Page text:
How to Cut a Brisket

Brisket cutting is an art that requires practice to master. When you slice your brisket properly, it produces a meal that is soft, melts in your tongue, and will enthrall you and your family or visitors. We’ll show you today the finest techniques for cutting brisket.

However, there is one crucial step you must do before slicing your brisket: give it some time to rest. What is resting, and why should you wait to carve your brisket after it has rested? Let’s investigate.

Resting a Brisket

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Whether you are a beginner smoker (meat smoker) or have been in the game for a while, the worst mistake you can make is not letting your brisket rest. You will not only have ruined what would otherwise have been a great dish but also wasted your time only to provide a subpar dish that will leave you disappointed. If you’ve once caused the damage, you won’t be able to undo it. To avoid such bad circumstances, you can check our comprehensive guide on how to smoke brisket in an electric smoker.

What Does Resting Mean?

Resting any cut of meat simply means letting it sit for some time after smoking it before cutting it. If you cut the meat too early, you will ruin it. Resting a brisket gives it time to absorb all the tasty juices released while cooking, adding more flavor to the meat. Cutting into it before it rests properly will let the juices escape from the meat, leaving you with nigh-on tasteless meat with no flavor.

To rest the brisket, wrap it in foil once it reaches a temperature between 203-205 degrees Fahrenheit. Wrap the brisket and the foil with some old towels and keep it in a cooler. Ensure you still leave some room for airflow if leaving in an open space, and wrap the foil tightly if you’ll be putting the meat in a cooler. If you don’t want to use the foil, unwrap the brisket once it’s done smoking and let it rest at room temperature. Leaving it in the open air won’t waste any heat; its internal temperature will keep it warm until it’s time to serve.

The most important thing to remember is not to let your brisket rest for more than two hours, as this will cool down its internal temperature too much for it to be tasty. The minimum time to let a brisket rest is around 40 minutes and the maximum is 2 hours. You can, however, break this rule if you’re resting it in a cooler with tightly wrapped foil, as you can leave it in for several hours. If you want to keep your brisket moist for a longer time, slice off only what you will eat. The rest should be left whole.

Slicing a Brisket: A Step-by-step Guide

Here are the steps to follow when cutting a brisket after its beauty rest.

1. Cut the Brisket into Two Sections Crosswise

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There are two major parts to a brisket – the flat and the point. These two parts have muscle fibers running in two different directions. You want to cut the brisket crosswise in half to separate these two parts, so you have each half with the fibers running in the same direction.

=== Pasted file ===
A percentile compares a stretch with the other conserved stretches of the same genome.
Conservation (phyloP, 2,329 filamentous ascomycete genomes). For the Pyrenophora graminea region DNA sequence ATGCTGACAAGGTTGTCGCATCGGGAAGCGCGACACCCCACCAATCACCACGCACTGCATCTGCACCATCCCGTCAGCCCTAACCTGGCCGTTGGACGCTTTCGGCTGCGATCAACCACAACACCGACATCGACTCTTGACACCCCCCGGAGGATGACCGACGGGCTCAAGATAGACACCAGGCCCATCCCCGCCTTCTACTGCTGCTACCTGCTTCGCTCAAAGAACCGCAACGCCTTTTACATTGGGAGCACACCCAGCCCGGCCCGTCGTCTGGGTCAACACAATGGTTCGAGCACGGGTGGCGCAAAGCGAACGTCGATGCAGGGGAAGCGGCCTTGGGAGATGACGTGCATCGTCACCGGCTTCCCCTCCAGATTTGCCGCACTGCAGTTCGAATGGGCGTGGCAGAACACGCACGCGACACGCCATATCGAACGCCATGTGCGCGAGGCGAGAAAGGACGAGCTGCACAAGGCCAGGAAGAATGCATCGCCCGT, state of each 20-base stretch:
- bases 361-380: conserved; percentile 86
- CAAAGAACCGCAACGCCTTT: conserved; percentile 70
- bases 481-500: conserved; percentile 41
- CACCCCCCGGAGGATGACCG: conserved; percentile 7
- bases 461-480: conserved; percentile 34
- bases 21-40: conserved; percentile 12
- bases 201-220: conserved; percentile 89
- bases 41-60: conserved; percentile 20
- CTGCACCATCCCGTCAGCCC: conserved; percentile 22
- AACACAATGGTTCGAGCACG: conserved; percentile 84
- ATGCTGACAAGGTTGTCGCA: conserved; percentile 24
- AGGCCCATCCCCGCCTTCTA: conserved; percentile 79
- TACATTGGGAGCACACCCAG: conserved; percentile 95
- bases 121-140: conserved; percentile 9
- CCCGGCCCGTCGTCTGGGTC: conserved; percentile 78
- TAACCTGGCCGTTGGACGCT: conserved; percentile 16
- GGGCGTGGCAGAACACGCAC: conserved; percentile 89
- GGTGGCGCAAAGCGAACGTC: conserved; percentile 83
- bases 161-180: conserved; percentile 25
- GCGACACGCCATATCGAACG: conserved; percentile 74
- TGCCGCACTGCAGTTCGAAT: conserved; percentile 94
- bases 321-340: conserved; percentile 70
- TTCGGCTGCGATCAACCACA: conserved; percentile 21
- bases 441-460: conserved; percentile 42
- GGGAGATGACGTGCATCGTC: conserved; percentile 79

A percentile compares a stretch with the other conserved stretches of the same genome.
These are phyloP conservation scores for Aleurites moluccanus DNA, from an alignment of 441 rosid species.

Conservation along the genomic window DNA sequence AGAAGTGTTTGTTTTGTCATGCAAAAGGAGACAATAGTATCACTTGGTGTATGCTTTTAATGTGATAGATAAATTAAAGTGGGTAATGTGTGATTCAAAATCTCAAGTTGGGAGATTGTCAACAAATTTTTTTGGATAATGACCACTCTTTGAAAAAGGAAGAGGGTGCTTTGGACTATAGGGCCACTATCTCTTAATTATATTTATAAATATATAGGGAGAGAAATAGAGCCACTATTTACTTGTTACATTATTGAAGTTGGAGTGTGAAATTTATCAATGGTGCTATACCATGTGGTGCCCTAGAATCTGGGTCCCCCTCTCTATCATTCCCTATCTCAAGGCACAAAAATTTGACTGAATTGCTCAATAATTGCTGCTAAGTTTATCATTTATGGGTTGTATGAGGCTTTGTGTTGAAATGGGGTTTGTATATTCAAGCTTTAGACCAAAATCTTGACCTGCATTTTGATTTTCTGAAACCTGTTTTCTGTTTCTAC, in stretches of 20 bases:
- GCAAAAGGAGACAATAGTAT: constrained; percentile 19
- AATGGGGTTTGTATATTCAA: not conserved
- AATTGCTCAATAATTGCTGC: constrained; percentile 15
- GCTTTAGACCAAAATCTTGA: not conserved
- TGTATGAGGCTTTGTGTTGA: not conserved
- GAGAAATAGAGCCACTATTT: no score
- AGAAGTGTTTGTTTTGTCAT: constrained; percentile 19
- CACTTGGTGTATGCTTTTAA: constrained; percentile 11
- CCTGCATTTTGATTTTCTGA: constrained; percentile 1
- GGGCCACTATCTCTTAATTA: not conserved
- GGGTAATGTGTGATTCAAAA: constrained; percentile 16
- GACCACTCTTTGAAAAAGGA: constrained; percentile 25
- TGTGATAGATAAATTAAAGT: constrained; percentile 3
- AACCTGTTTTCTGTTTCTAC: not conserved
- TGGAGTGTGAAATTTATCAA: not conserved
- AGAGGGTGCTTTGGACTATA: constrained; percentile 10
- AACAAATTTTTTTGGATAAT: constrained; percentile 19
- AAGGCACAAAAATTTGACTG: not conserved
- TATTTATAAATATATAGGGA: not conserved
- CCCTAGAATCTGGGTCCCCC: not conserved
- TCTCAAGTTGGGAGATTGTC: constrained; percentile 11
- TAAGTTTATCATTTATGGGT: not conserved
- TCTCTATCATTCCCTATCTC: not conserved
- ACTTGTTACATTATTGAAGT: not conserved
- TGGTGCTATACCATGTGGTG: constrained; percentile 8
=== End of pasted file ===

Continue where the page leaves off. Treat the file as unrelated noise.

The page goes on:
Cut it to split the flat and the point.

2. Trim the Excess Fat

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Brisket generally has a lot of fat, and not removing it can make it feel and taste greasy. To prevent this, trim the excess fat from the top of your brisket.

3. Separate the Tip

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This part of the brisket is often overcooked as it is the smallest part of the cut. Cut the tip-off to remove the overcooked bit. You can slice it up and serve as burnt ends.

4. Slice the Brisket Flat

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Once the previous preparation is done, you now move on to the actual slicing of the brisket. Begin by slicing the flat first. Make long, smooth strokes and try to make them equal. Ensure you cut against the grain of the meat.

5. Slice the Point

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Once finished with the flat, move on to the point and cut it in half. Cut the halves lengthwise to avoid ending up with little slices that you would get if you cut width-wise. You also want to cut the point against the grain in the same way you did with the flat. Make sure you find the correct grain direction and cut across it.

What is the Regular Slice of Texas-style Barbecued Brisket?

A perfect slice of a Texas-style barbecued brisket has the same thickness as a no.2 pencil. Try as best you can that all your slices, both the flat and the point, are of the same thickness, for uniformity.

Equipment needed

Before cutting your brisket, there are two major factors to consider. One is the resting of the brisket, and the second is the equipment to use. You want to use only the best, and investing in a proper brisket slicing knife and chopping board is one of the best decisions you can make.

We recommend the Victorinox Swiss Army Brisket Slicing Knife. This knife is one of the best for slicing and carving meats. It has a long, narrow body with a razor-sharp edge that slices through meat in a single motion, giving you that smooth cut you want in your brisket. Its high-carbon stainless steel blade helps you get smaller and more uniform slices and has an ergonomic handle for easy handling.

For a cutting board, try the Sonder Los Angeles Large Thick Non-Slip Wood Cutting Board. Thanks to the strong and sturdy wood that is used for making this board you’ll cut your brisket with ease. The board is also non-slip, so you don’t have to worry about the brisket sliding off from the fat.

Final Words

A good and juicy smoked brisket is one of the best things you can eat. Combine that with proper resting time and a well-sliced brisket, and you have a perfect meal you can sit back and enjoy. You can combine the slices with whatever accompaniment you choose or eat it as is; it’s all up to you.

Learn how to reheat brisket and keep it juicy

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